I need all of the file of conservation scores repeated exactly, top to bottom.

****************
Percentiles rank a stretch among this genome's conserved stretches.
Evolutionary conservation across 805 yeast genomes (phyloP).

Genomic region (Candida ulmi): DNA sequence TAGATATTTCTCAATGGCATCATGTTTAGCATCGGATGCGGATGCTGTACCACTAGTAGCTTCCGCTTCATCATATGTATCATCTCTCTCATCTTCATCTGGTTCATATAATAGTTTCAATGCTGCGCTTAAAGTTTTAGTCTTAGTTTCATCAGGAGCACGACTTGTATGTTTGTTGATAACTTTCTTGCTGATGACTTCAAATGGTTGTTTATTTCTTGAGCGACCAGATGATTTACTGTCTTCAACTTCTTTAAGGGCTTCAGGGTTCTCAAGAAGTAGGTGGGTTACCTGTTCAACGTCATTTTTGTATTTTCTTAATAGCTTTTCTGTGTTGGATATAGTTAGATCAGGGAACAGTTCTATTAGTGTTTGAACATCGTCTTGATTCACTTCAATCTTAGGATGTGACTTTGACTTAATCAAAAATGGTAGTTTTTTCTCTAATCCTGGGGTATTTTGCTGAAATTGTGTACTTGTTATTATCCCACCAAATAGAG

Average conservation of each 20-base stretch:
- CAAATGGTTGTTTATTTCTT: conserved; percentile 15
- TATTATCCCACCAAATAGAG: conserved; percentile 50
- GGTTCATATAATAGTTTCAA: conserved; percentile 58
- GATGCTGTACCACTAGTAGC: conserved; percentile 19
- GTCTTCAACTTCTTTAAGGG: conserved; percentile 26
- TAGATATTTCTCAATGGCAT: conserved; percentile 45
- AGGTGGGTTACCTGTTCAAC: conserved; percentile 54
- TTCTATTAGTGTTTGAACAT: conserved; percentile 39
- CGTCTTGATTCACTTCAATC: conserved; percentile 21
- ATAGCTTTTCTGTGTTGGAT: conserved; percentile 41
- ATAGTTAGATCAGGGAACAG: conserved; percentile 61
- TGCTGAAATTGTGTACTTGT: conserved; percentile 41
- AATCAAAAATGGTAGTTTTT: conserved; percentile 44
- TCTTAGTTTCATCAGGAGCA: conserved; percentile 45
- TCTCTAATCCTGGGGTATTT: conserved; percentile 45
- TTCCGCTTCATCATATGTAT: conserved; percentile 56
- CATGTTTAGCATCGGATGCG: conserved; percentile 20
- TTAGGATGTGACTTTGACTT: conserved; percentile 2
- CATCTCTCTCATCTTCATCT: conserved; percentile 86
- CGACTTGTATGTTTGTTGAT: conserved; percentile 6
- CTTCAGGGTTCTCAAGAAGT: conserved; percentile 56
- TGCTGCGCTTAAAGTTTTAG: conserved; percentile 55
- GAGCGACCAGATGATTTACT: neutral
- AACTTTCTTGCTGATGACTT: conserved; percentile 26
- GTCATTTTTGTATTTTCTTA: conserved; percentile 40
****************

Percentiles rank a stretch among this genome's conserved stretches.
Evolutionary conservation across 805 yeast genomes (phyloP).

Genomic region (Candida ulmi): DNA sequence TAGATATTTCTCAATGGCATCATGTTTAGCATCGGATGCGGATGCTGTACCACTAGTAGCTTCCGCTTCATCATATGTATCATCTCTCTCATCTTCATCTGGTTCATATAATAGTTTCAATGCTGCGCTTAAAGTTTTAGTCTTAGTTTCATCAGGAGCACGACTTGTATGTTTGTTGATAACTTTCTTGCTGATGACTTCAAATGGTTGTTTATTTCTTGAGCGACCAGATGATTTACTGTCTTCAACTTCTTTAAGGGCTTCAGGGTTCTCAAGAAGTAGGTGGGTTACCTGTTCAACGTCATTTTTGTATTTTCTTAATAGCTTTTCTGTGTTGGATATAGTTAGATCAGGGAACAGTTCTATTAGTGTTTGAACATCGTCTTGATTCACTTCAATCTTAGGATGTGACTTTGACTTAATCAAAAATGGTAGTTTTTTCTCTAATCCTGGGGTATTTTGCTGAAATTGTGTACTTGTTATTATCCCACCAAATAGAG

Average conservation of each 20-base stretch:
- CAAATGGTTGTTTATTTCTT: conserved; percentile 15
- TATTATCCCACCAAATAGAG: conserved; percentile 50
- GGTTCATATAATAGTTTCAA: conserved; percentile 58
- GATGCTGTACCACTAGTAGC: conserved; percentile 19
- GTCTTCAACTTCTTTAAGGG: conserved; percentile 26
- TAGATATTTCTCAATGGCAT: conserved; percentile 45
- AGGTGGGTTACCTGTTCAAC: conserved; percentile 54
- TTCTATTAGTGTTTGAACAT: conserved; percentile 39
- CGTCTTGATTCACTTCAATC: conserved; percentile 21
- ATAGCTTTTCTGTGTTGGAT: conserved; percentile 41
- ATAGTTAGATCAGGGAACAG: conserved; percentile 61
- TGCTGAAATTGTGTACTTGT: conserved; percentile 41
- AATCAAAAATGGTAGTTTTT: conserved; percentile 44
- TCTTAGTTTCATCAGGAGCA: conserved; percentile 45
- TCTCTAATCCTGGGGTATTT: conserved; percentile 45
- TTCCGCTTCATCATATGTAT: conserved; percentile 56
- CATGTTTAGCATCGGATGCG: conserved; percentile 20
- TTAGGATGTGACTTTGACTT: conserved; percentile 2
- CATCTCTCTCATCTTCATCT: conserved; percentile 86
- CGACTTGTATGTTTGTTGAT: conserved; percentile 6
- CTTCAGGGTTCTCAAGAAGT: conserved; percentile 56
- TGCTGCGCTTAAAGTTTTAG: conserved; percentile 55
- GAGCGACCAGATGATTTACT: neutral
- AACTTTCTTGCTGATGACTT: conserved; percentile 26
- GTCATTTTTGTATTTTCTTA: conserved; percentile 40